Gone but never forgotten: 5 reasons we will love Princess Diana forever

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Princess Diana's legacy continues as the world celebrates her 60th birthday on 1 July. (PHOTO: Gallo Images/Getty Images)
Princess Diana's legacy continues as the world celebrates her 60th birthday on 1 July. (PHOTO: Gallo Images/Getty Images)

She remains one of the world’s best-loved royals, remembered as much for her ability to touch the hearts of young and old alike as for her fashion sense and classic beauty.

The 1 July marks what would have been Princess Diana’s 60th birthday.

(PHOTO: Gallo Images/Getty Images)
Diana receives gifts and flowers from members of the public on what would be her last birthday, her 36th, on 1 July 1997 during a night out in London. (PHOTO: Gallo Images/Getty Images)

As her sons, Prince William (39) and Prince Harry (36), lead a tribute to their beloved mother where they will unveil a statue of her in one of her favourite places – Kensington Palace’s Sunken Garden – we take a look at why she’s still a timeless icon.   

Style queen

Princess Di sported many iconic looks throughout her years as a royal, ranging from boxy blazers to polka-dot dresses and her exquisite evening gowns.

(PHOTO: Gallo Images/Getty Images)
Diana was known for her elegant evening gowns such as this one, which she wore to the Victor Chang Cardiac Research Institute dinner-dance in Sydney in October 1996. (PHOTO: Gallo Images/Getty Images)
(PHOTO: Gallo Images/Getty Images)
Diana wore this elegant yet sexy Catherine Walker outfit to a performance of Swan Lake in London in July 1989. (PHOTO: Gallo Images/Getty Images)
(PHOTO: Gallo Images/Getty Images)
She had a love for polka-dots as seen in this chic outfit she wore to the Royal Ascot races in June 1988. (PHOTO: Gallo Images/Getty Images)

She also rocked cycling shorts with sweatshirts and white trainers long before athleisure was really a thing.

Two of her classic looks were recently revived by cult US brand Rowing Blazers – a tweed blazer paired with cycling shorts and the famous “black sheep” red sweater she wore to a polo game in 1981.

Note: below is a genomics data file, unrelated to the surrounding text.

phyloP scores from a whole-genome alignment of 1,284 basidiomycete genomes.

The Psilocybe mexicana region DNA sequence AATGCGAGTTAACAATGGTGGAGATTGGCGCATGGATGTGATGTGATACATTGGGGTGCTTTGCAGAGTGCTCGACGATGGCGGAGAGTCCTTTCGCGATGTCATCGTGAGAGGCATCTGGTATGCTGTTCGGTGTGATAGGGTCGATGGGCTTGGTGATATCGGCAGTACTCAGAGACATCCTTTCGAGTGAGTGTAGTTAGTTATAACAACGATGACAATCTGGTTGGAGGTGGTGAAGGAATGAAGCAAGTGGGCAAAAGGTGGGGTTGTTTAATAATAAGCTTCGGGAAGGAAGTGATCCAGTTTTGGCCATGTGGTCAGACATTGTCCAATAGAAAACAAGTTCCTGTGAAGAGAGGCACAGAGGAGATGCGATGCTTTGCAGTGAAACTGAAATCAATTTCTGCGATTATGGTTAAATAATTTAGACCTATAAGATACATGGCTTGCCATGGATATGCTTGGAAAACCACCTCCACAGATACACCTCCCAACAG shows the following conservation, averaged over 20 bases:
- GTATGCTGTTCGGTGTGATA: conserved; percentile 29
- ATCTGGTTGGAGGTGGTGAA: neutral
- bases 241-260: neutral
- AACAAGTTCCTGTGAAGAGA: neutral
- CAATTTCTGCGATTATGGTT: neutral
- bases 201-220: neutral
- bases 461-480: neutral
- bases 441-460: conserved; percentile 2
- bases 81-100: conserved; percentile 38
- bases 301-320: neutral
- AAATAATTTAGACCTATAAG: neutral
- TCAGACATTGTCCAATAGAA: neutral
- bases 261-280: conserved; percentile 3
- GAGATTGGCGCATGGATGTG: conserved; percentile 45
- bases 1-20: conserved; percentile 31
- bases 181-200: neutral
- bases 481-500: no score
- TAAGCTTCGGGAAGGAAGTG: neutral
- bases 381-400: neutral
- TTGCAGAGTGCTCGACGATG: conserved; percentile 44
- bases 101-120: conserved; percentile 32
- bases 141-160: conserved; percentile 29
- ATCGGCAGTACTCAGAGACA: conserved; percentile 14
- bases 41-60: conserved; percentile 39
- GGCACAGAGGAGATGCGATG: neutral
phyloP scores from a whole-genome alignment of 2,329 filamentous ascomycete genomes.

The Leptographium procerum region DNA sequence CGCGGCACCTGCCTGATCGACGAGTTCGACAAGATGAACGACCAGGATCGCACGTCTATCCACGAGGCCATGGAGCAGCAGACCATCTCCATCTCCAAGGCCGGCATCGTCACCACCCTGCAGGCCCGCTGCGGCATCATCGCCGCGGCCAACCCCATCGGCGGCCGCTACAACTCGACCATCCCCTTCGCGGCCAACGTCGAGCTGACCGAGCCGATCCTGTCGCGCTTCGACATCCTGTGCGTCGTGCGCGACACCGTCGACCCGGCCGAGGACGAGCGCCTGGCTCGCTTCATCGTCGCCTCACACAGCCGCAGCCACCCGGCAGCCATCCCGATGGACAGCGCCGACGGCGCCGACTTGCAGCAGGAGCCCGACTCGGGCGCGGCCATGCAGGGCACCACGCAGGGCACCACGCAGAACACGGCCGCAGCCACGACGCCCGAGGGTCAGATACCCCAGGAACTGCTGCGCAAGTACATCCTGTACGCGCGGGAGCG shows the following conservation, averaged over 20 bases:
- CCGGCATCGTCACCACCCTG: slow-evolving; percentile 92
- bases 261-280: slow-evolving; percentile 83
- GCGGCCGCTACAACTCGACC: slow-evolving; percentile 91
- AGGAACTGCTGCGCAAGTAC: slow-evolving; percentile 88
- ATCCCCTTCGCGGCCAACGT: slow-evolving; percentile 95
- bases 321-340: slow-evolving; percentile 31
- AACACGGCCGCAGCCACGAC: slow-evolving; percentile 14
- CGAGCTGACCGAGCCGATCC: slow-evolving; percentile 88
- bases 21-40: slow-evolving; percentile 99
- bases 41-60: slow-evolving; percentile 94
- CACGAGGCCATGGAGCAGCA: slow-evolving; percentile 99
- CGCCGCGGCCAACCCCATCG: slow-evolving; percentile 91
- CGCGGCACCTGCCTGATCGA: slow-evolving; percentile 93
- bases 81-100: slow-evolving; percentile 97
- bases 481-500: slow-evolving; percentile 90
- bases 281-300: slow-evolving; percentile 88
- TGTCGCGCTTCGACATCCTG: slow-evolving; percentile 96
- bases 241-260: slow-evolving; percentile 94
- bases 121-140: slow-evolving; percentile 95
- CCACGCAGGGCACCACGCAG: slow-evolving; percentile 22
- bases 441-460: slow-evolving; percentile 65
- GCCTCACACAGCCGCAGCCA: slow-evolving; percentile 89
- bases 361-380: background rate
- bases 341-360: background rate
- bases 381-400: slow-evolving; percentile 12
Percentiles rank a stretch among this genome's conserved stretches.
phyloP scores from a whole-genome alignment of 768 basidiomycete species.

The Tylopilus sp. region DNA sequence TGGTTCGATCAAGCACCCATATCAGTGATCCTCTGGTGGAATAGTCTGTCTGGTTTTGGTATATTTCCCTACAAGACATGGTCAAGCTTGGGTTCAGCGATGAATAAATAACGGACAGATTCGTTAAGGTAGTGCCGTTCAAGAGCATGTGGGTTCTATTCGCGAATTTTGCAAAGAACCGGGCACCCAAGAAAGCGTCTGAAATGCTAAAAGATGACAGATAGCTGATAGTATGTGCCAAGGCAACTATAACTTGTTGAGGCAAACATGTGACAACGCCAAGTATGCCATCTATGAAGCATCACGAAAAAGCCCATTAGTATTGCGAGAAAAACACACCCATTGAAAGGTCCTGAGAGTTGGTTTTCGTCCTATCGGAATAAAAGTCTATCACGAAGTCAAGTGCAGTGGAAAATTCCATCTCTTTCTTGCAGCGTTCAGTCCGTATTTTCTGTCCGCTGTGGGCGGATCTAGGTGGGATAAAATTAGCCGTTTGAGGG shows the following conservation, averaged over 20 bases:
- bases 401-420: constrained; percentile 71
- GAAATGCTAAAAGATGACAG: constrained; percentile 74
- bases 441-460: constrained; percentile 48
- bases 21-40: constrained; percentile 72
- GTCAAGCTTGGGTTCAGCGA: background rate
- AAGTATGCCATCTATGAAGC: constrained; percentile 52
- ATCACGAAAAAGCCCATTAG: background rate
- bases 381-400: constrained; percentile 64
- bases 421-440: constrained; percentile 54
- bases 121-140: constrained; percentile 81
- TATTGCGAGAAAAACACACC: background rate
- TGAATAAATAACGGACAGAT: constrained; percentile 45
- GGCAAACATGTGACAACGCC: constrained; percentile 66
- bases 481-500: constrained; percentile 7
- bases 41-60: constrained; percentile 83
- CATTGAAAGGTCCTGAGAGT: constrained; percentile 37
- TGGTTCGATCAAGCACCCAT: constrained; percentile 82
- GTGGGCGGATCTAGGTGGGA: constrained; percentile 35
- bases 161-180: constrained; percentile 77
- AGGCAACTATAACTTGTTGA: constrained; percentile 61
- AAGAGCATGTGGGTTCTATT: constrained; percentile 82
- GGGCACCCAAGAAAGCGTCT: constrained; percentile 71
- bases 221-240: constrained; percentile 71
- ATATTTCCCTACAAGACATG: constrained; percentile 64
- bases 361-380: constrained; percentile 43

(PHOTO: Gallo Images/Getty Images)
Diana with Major Ronald Ferguson at a polo match in Windsor in 1983 wearing the now iconic Muir and Osborne "black sheep" sweater. (PHOTO: Gallo Images/Getty Images)
(PHOTO: Gallo Images/Getty Images)
The princess (seen here in Chelsea in August 1994) started the athleisure wear trend long before it became a hit. (PHOTO: Gallo Images/Getty Images)

Her wedding dress with the longest train in royal history remains a highlight, and those famous Di pumps are still going today.“She had a knack for choosing pieces that suited her, rather than what seemed of the moment,” says Eleri Lynn, curator of the Diana: Her Fashion Story exhibition at Kensington Palace.

David and Elizabeth Emanuel, who designed Diana's wedding dress, described it as a dress that "had to be something that was going to go down in history, but also something that Diana loved." (PHOTO: Gallo Images/Getty Images)

“That’s what sort of takes somebody above daily fashion and helps make them a fashion icon: they have that elegance that is theirs and doesn’t move with the changes of fashion.”

Philanthropic force

The People’s Princess was adored for her authenticity and for putting humanity before royal status or fame.

'Nothing gives me more happiness than to try to aid the most vulnerable of this society. Whoever is in distress who calls me, I will come running.'

She supported over 100 causes and was praised for raising awareness for issues such as HIV/Aids, landmines and leprosy.

In 1987 she was famously seen shaking an Aids patient’s hand without wearing gloves, sending a message to the terrified world that the disease could not be transmitted by touch.

(PHOTO: Gallo Images/Getty Images)
The Princess of Wales with 13-year-old landmine victim, Sandra Thijika, in Luanda, Angola, in 1997. (PHOTO: Gallo Images/Getty Images)
(PHOTO: Gallo Images/Getty Images)